If you can’t invest step aside

EducationWorld February 2021 | Editorial

By the time you read this editorial, the Union Budget 2021-22 will have been done, dusted and presented to Parliament and the people. Although the National Education Policy (NEP) 2020 presented last July firmly resolved to double the national (Centre plus states) annual outlay for education to 6 percent — a recommendation first made and accepted in 1967 but unimplemented for seven decades — this statement of intent is certain to be deferred to next year. Again.

According to the Reserve Bank of India, because of the pandemic lockdown of business and industry, GDP is likely to contract by 7.7 percent in 2020-21 which means that NPAs (non-performing assets) of banks will soar, and nationalised banks in particular will need budgetary provision to recapitalise. All this means that provision for public education is not likely be increased.

However, even if the BJP/NDA government at the Centre cannot double its education budget which is the prerequisite of making good the 6 percent of GDP promise of NEP 2020, it can introduce education reforms to ensure that the country’s children and youth receive good quality education that is their fundamental right. For a start, it could direct public sector banks to set aside Rs.5,000 crore to provide bridge loans to the country’s unique budget private schools (BPS) which have an estimated 60 million children on their muster rolls, as demanded by NISA (National Independent Schools Alliance). BPS provide education to children of lower middle class households who’ve opted out of dysfunctional government schools defined by rock-bottom learning outcomes and English language aversion.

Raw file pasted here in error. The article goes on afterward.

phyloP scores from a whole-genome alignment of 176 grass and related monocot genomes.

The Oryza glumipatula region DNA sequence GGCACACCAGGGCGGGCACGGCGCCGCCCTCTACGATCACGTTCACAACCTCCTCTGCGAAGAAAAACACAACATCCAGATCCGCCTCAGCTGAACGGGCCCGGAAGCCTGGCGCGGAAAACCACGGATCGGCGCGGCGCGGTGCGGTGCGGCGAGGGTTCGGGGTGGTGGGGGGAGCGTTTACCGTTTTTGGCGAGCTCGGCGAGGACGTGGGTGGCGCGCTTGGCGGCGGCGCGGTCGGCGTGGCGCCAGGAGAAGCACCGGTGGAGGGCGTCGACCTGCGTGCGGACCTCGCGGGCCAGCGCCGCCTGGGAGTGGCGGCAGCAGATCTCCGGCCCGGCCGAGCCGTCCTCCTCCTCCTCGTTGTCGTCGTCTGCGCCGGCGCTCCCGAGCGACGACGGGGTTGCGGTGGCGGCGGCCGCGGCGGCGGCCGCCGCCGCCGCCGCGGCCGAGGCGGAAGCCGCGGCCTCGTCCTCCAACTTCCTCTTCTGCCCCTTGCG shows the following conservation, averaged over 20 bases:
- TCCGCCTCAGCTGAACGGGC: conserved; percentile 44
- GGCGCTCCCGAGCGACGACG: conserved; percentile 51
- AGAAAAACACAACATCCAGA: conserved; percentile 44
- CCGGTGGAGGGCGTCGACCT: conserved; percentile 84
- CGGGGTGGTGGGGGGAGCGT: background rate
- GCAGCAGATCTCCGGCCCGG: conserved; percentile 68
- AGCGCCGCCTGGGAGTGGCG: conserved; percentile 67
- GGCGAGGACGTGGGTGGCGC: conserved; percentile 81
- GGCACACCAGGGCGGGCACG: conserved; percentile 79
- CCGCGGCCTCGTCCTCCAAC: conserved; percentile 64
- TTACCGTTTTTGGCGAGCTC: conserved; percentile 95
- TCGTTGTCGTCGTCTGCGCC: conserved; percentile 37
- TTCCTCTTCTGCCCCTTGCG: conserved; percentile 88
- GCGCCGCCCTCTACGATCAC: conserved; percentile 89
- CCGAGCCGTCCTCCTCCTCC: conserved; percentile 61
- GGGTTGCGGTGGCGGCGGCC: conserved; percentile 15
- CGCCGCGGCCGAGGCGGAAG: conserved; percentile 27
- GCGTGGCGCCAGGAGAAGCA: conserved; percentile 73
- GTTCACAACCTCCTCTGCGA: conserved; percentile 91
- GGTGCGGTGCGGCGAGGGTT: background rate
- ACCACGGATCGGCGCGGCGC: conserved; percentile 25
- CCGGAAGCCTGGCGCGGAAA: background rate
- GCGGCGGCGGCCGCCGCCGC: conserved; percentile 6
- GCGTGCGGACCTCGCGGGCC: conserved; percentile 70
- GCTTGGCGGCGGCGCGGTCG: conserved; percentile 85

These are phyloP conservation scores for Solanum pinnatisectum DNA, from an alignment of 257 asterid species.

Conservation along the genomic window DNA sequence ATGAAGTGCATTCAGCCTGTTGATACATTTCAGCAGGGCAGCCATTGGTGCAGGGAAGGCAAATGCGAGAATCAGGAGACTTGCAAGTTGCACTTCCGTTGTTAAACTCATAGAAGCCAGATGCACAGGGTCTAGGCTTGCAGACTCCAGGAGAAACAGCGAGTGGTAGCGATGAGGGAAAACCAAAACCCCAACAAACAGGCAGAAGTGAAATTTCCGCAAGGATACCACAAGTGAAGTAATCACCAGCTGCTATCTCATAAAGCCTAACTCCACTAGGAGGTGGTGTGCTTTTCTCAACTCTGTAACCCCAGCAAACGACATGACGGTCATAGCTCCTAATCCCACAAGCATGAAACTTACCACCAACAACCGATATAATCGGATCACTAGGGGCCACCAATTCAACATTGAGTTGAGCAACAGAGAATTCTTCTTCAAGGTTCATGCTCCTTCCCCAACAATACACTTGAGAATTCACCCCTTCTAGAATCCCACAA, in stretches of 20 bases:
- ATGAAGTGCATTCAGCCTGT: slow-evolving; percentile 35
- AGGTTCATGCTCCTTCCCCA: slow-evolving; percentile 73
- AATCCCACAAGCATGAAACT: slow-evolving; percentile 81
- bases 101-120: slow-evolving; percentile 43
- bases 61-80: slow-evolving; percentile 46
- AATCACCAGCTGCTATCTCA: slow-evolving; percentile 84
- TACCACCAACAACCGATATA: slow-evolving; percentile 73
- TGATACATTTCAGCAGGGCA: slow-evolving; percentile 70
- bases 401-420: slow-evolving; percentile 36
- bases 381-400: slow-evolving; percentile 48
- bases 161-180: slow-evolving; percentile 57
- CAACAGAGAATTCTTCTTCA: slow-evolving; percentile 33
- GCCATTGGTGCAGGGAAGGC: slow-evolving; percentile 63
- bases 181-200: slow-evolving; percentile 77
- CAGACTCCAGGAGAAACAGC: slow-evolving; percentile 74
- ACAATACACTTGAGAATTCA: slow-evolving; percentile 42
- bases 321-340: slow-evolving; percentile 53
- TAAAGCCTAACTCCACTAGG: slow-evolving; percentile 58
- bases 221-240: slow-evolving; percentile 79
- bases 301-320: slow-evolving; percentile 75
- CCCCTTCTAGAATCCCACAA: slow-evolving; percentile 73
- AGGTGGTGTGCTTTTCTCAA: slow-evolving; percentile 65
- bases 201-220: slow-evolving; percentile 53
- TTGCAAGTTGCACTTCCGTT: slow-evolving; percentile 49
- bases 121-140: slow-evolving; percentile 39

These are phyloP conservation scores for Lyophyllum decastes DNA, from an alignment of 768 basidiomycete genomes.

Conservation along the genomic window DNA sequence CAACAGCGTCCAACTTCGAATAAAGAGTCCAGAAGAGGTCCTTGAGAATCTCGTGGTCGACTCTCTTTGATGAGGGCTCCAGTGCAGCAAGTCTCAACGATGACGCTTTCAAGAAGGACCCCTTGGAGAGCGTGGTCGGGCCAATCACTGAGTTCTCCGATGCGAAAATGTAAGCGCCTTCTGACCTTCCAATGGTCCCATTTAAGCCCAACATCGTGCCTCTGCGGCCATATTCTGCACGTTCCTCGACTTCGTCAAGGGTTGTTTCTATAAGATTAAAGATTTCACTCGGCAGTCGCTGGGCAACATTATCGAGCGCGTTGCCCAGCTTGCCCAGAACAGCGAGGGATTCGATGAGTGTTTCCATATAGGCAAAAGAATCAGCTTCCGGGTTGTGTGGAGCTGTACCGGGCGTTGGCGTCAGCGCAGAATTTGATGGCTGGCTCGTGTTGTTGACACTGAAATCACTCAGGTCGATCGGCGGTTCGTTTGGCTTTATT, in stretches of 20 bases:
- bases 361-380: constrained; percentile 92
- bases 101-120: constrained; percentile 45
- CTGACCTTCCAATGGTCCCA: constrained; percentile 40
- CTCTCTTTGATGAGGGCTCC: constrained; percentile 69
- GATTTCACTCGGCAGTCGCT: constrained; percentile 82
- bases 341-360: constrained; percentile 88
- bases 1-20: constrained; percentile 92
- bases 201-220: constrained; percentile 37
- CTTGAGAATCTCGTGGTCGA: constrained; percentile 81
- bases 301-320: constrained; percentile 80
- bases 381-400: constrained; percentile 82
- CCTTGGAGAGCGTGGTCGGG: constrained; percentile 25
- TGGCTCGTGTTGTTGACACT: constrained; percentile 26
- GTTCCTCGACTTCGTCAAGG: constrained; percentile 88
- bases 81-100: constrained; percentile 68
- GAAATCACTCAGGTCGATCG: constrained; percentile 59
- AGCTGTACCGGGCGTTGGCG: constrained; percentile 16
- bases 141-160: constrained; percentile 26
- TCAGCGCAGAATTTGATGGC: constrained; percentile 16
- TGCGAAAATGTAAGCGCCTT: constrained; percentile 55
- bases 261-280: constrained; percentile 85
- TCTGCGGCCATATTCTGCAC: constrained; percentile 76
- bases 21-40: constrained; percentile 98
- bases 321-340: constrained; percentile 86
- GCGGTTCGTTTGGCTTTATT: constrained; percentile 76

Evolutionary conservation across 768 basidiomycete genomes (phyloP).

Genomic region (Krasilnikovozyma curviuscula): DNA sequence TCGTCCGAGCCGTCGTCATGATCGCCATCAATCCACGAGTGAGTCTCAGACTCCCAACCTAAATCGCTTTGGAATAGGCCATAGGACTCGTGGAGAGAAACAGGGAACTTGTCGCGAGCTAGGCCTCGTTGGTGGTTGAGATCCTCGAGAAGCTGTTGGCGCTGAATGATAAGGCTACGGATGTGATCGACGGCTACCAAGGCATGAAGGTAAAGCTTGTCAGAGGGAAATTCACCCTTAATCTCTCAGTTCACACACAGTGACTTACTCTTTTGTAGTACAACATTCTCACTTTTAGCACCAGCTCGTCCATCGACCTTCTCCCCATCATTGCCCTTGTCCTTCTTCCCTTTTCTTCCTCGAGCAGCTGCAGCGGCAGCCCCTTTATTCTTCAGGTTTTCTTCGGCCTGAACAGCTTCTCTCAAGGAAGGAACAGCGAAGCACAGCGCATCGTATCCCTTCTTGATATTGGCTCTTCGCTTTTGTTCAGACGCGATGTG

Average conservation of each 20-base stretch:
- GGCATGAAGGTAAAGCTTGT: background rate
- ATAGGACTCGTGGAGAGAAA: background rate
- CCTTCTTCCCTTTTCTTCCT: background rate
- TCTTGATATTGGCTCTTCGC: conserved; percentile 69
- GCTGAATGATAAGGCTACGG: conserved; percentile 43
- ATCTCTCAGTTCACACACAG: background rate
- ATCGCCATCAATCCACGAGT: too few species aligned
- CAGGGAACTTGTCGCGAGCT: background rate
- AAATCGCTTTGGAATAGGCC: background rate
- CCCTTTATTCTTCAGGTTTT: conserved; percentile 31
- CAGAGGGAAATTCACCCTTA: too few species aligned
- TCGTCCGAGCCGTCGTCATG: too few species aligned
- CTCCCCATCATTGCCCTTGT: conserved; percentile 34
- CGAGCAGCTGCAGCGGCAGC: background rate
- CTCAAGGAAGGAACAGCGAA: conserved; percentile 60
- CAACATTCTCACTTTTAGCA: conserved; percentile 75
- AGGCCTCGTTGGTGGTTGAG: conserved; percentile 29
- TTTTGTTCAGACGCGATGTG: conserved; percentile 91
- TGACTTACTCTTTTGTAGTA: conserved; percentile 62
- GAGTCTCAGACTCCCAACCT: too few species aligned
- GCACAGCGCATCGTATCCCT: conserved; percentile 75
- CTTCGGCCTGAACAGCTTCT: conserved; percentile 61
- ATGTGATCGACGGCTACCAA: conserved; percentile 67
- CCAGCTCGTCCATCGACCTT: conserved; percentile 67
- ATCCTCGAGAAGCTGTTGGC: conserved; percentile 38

Secondly, the BJP which professes a free markets and free enterprise ideology could liberalise the over-regulated education sector to smooth the way for private initiatives in preschool to higher education. Currently, 1,005 duly completed documents need to be officially approved by the Directorate of Education of the Delhi state government to promote a greenfield school in the national capital. In state capitals, bureaucratic requirements are even more onerous. But for this disincentive, there would be no shortage of well-intentioned edupreneurs driven by enlightened self-interest, willing and able to develop India’s neglected human capital.

The third child-centric education reform that the cash-strapped government at the Centre could initiate is to introduce the well-debated voucher scheme for primary-secondary children. It’s common knowledge that per-child expenditure incurred by state and local governments well exceeds tuition fees charged by many private, especially budget schools. Therefore, it makes perfectly good sense for government to provide education vouchers which would empower parents to enrol their children in schools of their choice, government or private. Introduction of a school vouchers programme will also have the socially beneficial outcome of compelling government schools to improve educational standards.

Admittedly, the grim post-pandemic economic scenario doesn’t allow the BJP/NDA government the fiscal space to ramp up investment in public education. However, it can introduce systemic reforms by shedding the dog-in-manger attitude of officialdom. If government can’t lead or follow, it must get out of the way.

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